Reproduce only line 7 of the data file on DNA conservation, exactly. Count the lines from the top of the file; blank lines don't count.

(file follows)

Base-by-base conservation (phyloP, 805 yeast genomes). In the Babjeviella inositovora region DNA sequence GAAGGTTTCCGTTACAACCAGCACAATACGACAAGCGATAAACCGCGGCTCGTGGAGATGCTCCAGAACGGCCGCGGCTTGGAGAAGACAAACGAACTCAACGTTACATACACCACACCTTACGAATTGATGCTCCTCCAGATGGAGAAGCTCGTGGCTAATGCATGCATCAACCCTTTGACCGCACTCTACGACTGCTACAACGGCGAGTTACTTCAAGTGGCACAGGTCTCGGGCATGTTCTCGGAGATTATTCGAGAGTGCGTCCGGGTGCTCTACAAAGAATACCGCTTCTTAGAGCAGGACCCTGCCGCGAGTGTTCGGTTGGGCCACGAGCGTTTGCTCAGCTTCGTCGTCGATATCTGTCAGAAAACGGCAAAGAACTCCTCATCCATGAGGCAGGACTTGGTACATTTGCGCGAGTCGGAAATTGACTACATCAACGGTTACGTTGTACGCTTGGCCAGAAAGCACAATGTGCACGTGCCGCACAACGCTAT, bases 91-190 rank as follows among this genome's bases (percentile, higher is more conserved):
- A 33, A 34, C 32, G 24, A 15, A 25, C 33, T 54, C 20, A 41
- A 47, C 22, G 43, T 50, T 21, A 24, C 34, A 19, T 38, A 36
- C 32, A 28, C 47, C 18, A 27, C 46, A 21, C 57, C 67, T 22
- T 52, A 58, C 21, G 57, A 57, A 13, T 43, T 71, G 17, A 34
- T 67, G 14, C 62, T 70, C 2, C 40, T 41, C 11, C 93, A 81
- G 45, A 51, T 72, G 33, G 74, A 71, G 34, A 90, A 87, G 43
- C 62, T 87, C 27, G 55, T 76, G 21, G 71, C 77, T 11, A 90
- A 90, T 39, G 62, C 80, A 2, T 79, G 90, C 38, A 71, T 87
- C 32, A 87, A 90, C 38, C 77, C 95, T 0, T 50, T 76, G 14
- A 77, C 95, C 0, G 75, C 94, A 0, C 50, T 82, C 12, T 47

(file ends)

- G 45, A 51, T 72, G 33, G 74, A 71, G 34, A 90, A 87, G 43